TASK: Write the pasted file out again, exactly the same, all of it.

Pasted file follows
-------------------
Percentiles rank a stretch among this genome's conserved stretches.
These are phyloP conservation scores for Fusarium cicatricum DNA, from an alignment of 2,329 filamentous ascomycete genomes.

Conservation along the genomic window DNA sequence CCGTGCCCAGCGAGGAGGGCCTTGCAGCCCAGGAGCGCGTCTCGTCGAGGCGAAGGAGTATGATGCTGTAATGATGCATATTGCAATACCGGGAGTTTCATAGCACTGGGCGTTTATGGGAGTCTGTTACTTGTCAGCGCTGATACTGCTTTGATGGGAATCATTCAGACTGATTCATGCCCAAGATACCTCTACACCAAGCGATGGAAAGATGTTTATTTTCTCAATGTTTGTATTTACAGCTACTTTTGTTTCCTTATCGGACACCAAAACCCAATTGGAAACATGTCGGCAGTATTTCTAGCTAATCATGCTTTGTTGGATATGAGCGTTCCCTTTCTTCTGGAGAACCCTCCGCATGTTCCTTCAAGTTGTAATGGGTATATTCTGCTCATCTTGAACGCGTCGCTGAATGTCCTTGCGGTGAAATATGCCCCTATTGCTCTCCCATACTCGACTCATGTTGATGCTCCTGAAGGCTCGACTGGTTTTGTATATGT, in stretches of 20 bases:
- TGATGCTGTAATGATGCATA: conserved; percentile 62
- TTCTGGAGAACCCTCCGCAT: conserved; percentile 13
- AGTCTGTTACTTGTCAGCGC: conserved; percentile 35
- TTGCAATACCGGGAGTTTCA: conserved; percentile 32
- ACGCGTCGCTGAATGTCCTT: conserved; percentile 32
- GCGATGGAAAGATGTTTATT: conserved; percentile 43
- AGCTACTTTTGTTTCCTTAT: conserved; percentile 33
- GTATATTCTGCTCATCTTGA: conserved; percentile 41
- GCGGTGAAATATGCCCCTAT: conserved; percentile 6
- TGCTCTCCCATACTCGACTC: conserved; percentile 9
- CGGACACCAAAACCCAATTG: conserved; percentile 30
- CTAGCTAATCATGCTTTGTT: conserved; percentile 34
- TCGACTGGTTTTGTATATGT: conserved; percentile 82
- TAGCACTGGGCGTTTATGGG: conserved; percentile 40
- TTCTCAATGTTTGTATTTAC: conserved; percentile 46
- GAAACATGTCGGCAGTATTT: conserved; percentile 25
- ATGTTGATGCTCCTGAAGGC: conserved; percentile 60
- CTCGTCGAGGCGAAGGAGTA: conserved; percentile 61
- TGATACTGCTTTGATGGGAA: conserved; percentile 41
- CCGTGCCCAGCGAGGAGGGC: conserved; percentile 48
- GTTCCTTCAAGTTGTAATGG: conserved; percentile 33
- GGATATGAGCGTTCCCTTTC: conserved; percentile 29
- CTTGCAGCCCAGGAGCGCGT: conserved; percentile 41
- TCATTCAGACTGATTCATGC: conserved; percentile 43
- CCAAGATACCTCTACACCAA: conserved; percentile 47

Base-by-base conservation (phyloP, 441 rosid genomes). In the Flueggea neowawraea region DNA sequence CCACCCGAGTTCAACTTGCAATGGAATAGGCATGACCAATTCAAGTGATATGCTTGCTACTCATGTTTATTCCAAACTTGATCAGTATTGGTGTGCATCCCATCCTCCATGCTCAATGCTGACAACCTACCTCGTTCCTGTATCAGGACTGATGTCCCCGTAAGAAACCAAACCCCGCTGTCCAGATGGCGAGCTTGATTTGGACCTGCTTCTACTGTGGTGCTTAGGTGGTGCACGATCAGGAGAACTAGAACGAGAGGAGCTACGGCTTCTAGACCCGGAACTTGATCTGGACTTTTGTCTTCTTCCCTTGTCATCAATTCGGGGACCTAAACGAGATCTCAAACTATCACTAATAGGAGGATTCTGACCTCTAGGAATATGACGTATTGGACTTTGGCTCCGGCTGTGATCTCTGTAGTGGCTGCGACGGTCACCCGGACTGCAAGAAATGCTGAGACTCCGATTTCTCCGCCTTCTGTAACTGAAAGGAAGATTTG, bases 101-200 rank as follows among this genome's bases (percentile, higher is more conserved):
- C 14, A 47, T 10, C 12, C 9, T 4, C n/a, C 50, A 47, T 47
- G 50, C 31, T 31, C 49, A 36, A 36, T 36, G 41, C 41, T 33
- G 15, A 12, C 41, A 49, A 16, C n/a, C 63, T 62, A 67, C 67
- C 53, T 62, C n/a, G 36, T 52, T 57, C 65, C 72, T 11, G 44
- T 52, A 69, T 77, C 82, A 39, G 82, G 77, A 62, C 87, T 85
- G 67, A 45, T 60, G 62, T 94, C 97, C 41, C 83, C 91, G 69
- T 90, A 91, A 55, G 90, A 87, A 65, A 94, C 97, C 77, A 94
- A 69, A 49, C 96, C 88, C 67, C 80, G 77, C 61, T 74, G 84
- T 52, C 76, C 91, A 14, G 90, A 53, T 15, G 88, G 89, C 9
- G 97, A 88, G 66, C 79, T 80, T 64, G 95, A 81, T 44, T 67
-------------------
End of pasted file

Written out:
Percentiles rank a stretch among this genome's conserved stretches.
These are phyloP conservation scores for Fusarium cicatricum DNA, from an alignment of 2,329 filamentous ascomycete genomes.

Conservation along the genomic window DNA sequence CCGTGCCCAGCGAGGAGGGCCTTGCAGCCCAGGAGCGCGTCTCGTCGAGGCGAAGGAGTATGATGCTGTAATGATGCATATTGCAATACCGGGAGTTTCATAGCACTGGGCGTTTATGGGAGTCTGTTACTTGTCAGCGCTGATACTGCTTTGATGGGAATCATTCAGACTGATTCATGCCCAAGATACCTCTACACCAAGCGATGGAAAGATGTTTATTTTCTCAATGTTTGTATTTACAGCTACTTTTGTTTCCTTATCGGACACCAAAACCCAATTGGAAACATGTCGGCAGTATTTCTAGCTAATCATGCTTTGTTGGATATGAGCGTTCCCTTTCTTCTGGAGAACCCTCCGCATGTTCCTTCAAGTTGTAATGGGTATATTCTGCTCATCTTGAACGCGTCGCTGAATGTCCTTGCGGTGAAATATGCCCCTATTGCTCTCCCATACTCGACTCATGTTGATGCTCCTGAAGGCTCGACTGGTTTTGTATATGT, in stretches of 20 bases:
- TGATGCTGTAATGATGCATA: conserved; percentile 62
- TTCTGGAGAACCCTCCGCAT: conserved; percentile 13
- AGTCTGTTACTTGTCAGCGC: conserved; percentile 35
- TTGCAATACCGGGAGTTTCA: conserved; percentile 32
- ACGCGTCGCTGAATGTCCTT: conserved; percentile 32
- GCGATGGAAAGATGTTTATT: conserved; percentile 43
- AGCTACTTTTGTTTCCTTAT: conserved; percentile 33
- GTATATTCTGCTCATCTTGA: conserved; percentile 41
- GCGGTGAAATATGCCCCTAT: conserved; percentile 6
- TGCTCTCCCATACTCGACTC: conserved; percentile 9
- CGGACACCAAAACCCAATTG: conserved; percentile 30
- CTAGCTAATCATGCTTTGTT: conserved; percentile 34
- TCGACTGGTTTTGTATATGT: conserved; percentile 82
- TAGCACTGGGCGTTTATGGG: conserved; percentile 40
- TTCTCAATGTTTGTATTTAC: conserved; percentile 46
- GAAACATGTCGGCAGTATTT: conserved; percentile 25
- ATGTTGATGCTCCTGAAGGC: conserved; percentile 60
- CTCGTCGAGGCGAAGGAGTA: conserved; percentile 61
- TGATACTGCTTTGATGGGAA: conserved; percentile 41
- CCGTGCCCAGCGAGGAGGGC: conserved; percentile 48
- GTTCCTTCAAGTTGTAATGG: conserved; percentile 33
- GGATATGAGCGTTCCCTTTC: conserved; percentile 29
- CTTGCAGCCCAGGAGCGCGT: conserved; percentile 41
- TCATTCAGACTGATTCATGC: conserved; percentile 43
- CCAAGATACCTCTACACCAA: conserved; percentile 47

Base-by-base conservation (phyloP, 441 rosid genomes). In the Flueggea neowawraea region DNA sequence CCACCCGAGTTCAACTTGCAATGGAATAGGCATGACCAATTCAAGTGATATGCTTGCTACTCATGTTTATTCCAAACTTGATCAGTATTGGTGTGCATCCCATCCTCCATGCTCAATGCTGACAACCTACCTCGTTCCTGTATCAGGACTGATGTCCCCGTAAGAAACCAAACCCCGCTGTCCAGATGGCGAGCTTGATTTGGACCTGCTTCTACTGTGGTGCTTAGGTGGTGCACGATCAGGAGAACTAGAACGAGAGGAGCTACGGCTTCTAGACCCGGAACTTGATCTGGACTTTTGTCTTCTTCCCTTGTCATCAATTCGGGGACCTAAACGAGATCTCAAACTATCACTAATAGGAGGATTCTGACCTCTAGGAATATGACGTATTGGACTTTGGCTCCGGCTGTGATCTCTGTAGTGGCTGCGACGGTCACCCGGACTGCAAGAAATGCTGAGACTCCGATTTCTCCGCCTTCTGTAACTGAAAGGAAGATTTG, bases 101-200 rank as follows among this genome's bases (percentile, higher is more conserved):
- C 14, A 47, T 10, C 12, C 9, T 4, C n/a, C 50, A 47, T 47
- G 50, C 31, T 31, C 49, A 36, A 36, T 36, G 41, C 41, T 33
- G 15, A 12, C 41, A 49, A 16, C n/a, C 63, T 62, A 67, C 67
- C 53, T 62, C n/a, G 36, T 52, T 57, C 65, C 72, T 11, G 44
- T 52, A 69, T 77, C 82, A 39, G 82, G 77, A 62, C 87, T 85
- G 67, A 45, T 60, G 62, T 94, C 97, C 41, C 83, C 91, G 69
- T 90, A 91, A 55, G 90, A 87, A 65, A 94, C 97, C 77, A 94
- A 69, A 49, C 96, C 88, C 67, C 80, G 77, C 61, T 74, G 84
- T 52, C 76, C 91, A 14, G 90, A 53, T 15, G 88, G 89, C 9
- G 97, A 88, G 66, C 79, T 80, T 64, G 95, A 81, T 44, T 67